When discovering patterns in data, apply your domain knowledge. Is it likely to be a correlation or causation? Answering this questions is key to deriving actions from data.

5. Optimize the wrong metrics

Developing a Machine Learning model follows the agile life-cycle. First, you define the idea and key metrics. Second, you prototype a result. Third, you continually improve until you satisfy the key metric.

When building a Machine Learning model, remember to do a manual error analysis. While the process is tedious and requires effort, it will help you improve the model efficiently in the following iterations.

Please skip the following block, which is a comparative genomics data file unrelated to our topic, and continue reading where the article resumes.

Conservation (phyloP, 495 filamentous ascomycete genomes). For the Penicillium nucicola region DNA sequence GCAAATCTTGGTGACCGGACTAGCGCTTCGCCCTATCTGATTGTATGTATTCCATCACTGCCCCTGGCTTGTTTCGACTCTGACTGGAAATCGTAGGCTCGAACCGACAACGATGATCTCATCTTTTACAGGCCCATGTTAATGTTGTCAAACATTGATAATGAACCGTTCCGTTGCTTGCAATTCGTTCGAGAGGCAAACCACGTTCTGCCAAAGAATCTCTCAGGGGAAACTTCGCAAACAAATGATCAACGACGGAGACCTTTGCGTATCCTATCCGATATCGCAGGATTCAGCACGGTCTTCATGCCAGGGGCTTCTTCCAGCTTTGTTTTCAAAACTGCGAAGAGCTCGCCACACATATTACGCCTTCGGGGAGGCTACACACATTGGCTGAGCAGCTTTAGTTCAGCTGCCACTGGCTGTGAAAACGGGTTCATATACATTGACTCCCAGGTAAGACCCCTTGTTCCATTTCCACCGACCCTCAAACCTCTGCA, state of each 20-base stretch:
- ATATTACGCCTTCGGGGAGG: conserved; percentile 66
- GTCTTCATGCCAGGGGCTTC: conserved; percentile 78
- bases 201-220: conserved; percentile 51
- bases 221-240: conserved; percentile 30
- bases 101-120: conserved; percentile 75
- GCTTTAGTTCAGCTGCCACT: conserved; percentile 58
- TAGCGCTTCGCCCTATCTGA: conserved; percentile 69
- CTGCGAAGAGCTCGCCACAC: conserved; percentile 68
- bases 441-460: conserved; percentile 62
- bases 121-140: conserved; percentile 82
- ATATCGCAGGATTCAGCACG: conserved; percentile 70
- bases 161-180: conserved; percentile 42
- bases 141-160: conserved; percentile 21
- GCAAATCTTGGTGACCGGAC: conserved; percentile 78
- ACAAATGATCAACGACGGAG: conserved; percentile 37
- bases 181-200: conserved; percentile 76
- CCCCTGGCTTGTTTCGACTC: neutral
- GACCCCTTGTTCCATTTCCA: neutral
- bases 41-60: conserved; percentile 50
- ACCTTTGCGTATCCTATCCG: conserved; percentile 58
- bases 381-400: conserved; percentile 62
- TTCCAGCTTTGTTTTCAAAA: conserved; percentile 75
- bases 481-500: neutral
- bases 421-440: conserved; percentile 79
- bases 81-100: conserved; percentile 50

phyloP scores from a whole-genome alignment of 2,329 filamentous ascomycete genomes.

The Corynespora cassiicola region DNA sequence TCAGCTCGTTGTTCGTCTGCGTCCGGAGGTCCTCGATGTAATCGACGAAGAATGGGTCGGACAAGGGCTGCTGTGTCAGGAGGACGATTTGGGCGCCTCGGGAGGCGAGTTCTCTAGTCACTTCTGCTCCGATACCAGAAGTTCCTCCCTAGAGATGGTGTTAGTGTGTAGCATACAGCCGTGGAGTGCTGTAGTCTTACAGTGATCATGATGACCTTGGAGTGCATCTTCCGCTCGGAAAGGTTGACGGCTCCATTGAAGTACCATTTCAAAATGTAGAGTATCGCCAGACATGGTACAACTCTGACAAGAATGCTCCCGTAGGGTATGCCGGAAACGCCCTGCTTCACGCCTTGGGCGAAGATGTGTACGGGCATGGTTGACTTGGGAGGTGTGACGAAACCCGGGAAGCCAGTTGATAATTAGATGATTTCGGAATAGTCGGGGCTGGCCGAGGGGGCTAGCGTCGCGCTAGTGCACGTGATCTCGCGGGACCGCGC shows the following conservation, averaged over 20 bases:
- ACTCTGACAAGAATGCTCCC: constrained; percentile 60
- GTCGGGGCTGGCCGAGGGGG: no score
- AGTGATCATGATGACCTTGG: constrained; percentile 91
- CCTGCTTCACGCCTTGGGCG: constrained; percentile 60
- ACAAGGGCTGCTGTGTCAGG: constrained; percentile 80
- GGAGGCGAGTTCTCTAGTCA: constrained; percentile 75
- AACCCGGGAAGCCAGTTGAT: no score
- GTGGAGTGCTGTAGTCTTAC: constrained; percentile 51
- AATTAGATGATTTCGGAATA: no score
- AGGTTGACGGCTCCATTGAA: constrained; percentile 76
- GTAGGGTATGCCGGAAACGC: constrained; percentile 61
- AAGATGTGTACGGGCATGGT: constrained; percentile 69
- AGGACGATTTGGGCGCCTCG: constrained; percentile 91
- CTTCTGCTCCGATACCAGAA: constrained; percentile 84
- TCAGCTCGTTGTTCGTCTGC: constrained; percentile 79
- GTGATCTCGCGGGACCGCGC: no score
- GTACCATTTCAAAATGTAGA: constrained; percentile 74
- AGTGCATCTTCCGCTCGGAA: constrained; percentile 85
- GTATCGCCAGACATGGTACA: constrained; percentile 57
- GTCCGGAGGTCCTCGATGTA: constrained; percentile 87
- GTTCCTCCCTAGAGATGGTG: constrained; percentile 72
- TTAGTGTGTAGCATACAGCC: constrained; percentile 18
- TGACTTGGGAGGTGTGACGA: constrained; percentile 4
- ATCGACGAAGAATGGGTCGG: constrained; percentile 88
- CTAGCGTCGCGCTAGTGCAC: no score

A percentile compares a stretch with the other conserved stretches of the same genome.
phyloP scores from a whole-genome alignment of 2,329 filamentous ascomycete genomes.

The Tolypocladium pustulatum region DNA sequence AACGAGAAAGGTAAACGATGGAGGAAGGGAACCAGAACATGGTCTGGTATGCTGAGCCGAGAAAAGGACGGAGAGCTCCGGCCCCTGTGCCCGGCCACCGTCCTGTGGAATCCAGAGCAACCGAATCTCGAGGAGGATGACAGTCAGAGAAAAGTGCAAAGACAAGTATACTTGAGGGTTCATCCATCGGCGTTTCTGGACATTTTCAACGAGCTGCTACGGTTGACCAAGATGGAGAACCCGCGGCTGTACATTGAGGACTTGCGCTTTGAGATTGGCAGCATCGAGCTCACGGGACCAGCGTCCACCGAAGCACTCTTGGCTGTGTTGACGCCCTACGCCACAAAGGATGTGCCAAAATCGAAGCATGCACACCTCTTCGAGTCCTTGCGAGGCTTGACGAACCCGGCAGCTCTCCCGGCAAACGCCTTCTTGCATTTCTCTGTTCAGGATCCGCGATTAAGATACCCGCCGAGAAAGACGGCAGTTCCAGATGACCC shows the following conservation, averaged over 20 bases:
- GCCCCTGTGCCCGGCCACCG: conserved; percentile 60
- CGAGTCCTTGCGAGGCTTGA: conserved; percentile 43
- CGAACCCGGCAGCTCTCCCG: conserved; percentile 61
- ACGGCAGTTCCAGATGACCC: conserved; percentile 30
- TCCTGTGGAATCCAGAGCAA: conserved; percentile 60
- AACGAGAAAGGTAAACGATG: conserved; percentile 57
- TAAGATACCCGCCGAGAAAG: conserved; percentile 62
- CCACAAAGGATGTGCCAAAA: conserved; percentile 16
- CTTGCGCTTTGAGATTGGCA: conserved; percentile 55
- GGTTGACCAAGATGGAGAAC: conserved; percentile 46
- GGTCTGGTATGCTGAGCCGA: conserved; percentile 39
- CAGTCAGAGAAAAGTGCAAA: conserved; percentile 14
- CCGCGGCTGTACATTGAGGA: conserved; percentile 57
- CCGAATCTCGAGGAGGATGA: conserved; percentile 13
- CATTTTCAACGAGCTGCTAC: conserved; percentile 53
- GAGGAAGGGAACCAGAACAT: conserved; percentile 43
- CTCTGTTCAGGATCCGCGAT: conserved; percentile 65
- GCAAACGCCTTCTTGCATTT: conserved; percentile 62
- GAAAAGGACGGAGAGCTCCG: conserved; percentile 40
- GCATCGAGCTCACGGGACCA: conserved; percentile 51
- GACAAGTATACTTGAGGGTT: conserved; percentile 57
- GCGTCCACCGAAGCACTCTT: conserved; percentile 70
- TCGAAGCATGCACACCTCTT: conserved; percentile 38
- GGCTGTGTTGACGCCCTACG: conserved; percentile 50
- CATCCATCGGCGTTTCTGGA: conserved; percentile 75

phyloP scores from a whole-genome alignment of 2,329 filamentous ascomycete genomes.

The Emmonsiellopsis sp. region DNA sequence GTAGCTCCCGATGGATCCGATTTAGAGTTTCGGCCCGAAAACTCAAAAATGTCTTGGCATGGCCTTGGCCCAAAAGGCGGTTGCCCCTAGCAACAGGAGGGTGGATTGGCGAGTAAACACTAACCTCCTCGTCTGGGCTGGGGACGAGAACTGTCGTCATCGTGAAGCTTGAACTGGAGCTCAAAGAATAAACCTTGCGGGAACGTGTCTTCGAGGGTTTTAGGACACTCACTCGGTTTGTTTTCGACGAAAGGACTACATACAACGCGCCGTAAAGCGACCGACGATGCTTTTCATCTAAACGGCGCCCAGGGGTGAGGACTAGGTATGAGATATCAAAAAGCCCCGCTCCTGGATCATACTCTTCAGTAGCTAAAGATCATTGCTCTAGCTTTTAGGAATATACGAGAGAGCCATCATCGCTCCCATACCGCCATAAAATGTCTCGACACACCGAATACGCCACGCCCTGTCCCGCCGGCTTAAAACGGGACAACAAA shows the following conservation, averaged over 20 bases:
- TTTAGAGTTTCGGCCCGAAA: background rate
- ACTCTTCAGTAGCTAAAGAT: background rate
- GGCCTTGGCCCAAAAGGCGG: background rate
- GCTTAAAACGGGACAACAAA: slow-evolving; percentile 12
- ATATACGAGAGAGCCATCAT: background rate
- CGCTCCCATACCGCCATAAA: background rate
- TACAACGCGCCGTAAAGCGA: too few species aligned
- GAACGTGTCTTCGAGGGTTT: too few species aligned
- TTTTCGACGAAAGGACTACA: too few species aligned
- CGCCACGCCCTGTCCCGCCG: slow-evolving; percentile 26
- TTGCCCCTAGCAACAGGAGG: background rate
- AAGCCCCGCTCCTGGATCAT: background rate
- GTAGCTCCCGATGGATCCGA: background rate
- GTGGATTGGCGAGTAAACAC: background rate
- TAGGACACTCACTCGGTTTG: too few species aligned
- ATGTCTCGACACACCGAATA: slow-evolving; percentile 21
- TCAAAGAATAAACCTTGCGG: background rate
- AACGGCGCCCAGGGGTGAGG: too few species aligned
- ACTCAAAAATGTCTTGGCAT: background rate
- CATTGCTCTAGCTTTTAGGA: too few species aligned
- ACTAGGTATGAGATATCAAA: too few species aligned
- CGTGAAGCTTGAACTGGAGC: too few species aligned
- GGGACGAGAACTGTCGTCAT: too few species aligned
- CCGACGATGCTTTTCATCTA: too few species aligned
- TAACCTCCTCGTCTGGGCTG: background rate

Young Data Scientists provide tremendous value to companies. They’re fresh off taking online courses and can provide immediate help. They’re often self-taught, as few universities offer Data Science degrees, and thus show tremendous commitment and curiosity. They’re enthusiastic about the field they’ve chosen and are eager to learn more. Beware of the mentioned pitfalls to succeed in your first Data Science job.

Key takeaways:

  • Practice data curation
  • Study pros and cons of different models
  • Keep the model as simple as possible
  • Check your conclusion against causation vs. correlation
  • Optimize the most promising metrics